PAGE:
Send to

Choose Destination
Acta Paediatr. 2010 Oct;99(10):1540-9. doi: 10.1111/j.1651-2227.2010.01871.x. Epub 2010 Jun 8.

EPA supplementation improves teacher-rated behaviour and oppositional symptoms in children with ADHD.

Author information

Department of Child Psychiatry, Linköping University, Sweden.



Measure efficacy of eicosapentaenoic acid (EPA) in children with attention deficit hyperactivity disorder (ADHD).


Randomized controlled trial (RCT) of 0.5 g EPA or placebo (15 weeks) in 92 children (7-12 years) with ADHD. Efficacy measure was Conners' Parent/Teacher Rating Scales (CPRS/CTRS). Fatty acids were analysed in serum phospholipids and red blood cell membranes (RBC) at baseline and endpoint with gas chromatography.


EPA improved CTRS inattention/cognitive subscale (p = 0.04), but not Conners' total score. In oppositional children (n = 48), CTRS total score improved ≥25% in 48% of the children receiving EPA vs. 9% for placebo [effect size (ES) 0.63, p = 0.01]. In less hyperactive/impulsive children (n = 44), ≥25% improvement was seen in 36% vs. 18% (ES 0.41, n.s.), and with both these types of symptoms 8/13 with EPA vs. 1/9 for placebo improved ≥25% (p = 0.03). Children responding to treatment had lower EPA concentrations (p = 0.02), higher AA/EPA (p = 0.005) and higher AA/DHA ratios (p = 0.03) in serum at baseline. Similarly, AA/EPA (p = 0.01), AA/DHA (p = 0.038) and total omega-6/omega-3 ratios (p = 0.028) were higher in RBC, probably because of higher AA (p = 0.011).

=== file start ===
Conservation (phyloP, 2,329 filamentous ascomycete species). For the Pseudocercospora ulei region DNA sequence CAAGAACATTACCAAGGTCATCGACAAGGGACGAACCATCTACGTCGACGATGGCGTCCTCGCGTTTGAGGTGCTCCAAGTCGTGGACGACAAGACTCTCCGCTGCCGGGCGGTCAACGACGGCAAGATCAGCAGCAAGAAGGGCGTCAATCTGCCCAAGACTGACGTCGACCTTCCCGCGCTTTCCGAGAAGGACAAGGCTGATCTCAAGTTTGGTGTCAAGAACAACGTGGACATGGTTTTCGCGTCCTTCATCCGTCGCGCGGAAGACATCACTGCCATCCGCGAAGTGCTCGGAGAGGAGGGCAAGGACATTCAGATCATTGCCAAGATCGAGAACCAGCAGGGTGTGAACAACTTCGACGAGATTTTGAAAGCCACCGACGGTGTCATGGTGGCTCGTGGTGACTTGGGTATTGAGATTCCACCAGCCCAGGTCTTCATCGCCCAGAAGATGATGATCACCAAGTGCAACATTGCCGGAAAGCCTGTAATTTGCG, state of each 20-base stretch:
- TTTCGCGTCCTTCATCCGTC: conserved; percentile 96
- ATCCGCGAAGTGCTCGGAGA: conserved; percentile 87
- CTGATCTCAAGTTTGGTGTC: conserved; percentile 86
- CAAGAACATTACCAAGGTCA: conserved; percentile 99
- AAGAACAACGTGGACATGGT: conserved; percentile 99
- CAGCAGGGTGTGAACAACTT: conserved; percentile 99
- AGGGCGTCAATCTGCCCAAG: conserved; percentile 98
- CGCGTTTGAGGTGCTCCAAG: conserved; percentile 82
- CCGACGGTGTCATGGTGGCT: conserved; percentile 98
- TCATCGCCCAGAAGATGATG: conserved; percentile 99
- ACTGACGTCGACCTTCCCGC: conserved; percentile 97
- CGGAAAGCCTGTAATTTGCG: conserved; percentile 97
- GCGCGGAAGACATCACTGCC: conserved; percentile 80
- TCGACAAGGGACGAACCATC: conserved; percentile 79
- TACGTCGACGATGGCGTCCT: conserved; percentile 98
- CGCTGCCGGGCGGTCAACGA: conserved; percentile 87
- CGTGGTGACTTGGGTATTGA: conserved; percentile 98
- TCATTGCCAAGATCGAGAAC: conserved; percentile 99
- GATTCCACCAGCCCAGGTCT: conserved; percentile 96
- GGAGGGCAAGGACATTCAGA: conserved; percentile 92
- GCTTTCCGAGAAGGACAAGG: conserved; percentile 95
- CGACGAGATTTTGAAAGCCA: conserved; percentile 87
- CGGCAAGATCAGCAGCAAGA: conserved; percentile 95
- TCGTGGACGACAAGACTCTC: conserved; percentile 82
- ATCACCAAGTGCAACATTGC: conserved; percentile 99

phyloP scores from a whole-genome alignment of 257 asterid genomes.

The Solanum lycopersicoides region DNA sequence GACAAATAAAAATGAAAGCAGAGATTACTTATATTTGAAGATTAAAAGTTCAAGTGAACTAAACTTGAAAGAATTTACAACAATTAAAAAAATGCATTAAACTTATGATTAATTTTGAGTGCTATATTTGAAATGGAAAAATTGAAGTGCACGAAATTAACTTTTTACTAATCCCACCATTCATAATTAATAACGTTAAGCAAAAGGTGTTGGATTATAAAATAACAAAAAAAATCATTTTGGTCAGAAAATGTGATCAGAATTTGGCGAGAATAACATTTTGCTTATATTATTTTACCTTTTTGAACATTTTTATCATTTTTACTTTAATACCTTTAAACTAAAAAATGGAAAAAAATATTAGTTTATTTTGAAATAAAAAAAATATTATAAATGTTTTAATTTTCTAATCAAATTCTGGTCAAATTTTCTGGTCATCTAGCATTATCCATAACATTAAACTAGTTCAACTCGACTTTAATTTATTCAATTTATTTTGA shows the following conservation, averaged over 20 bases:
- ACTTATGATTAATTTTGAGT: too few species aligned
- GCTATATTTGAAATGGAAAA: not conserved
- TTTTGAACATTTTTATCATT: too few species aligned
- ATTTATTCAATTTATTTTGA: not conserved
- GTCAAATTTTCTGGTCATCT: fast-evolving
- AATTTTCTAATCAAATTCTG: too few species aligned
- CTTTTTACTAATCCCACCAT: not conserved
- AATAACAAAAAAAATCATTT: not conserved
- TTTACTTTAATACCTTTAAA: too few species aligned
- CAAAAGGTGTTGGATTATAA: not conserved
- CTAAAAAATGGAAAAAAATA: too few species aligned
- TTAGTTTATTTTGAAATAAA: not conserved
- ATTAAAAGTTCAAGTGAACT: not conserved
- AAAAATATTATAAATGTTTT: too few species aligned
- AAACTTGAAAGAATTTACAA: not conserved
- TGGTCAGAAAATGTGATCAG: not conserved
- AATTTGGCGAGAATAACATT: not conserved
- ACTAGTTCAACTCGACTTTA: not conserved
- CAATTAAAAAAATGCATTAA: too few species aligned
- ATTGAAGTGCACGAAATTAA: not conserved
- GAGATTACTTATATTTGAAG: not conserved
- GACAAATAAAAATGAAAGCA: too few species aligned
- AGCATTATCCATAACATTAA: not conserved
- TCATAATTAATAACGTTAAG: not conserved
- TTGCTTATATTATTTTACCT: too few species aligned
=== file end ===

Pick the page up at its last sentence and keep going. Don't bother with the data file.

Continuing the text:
Two ADHD subgroups (oppositional and less hyperactive/impulsive children) improved after 15-week EPA treatment. Increasing EPA and decreasing omega-6 fatty acid concentrations in phospholipids were related to clinical improvement.

[Indexed for MEDLINE]

Supplemental Content

Full text links

Icon for Wiley
Loading ...
Support Center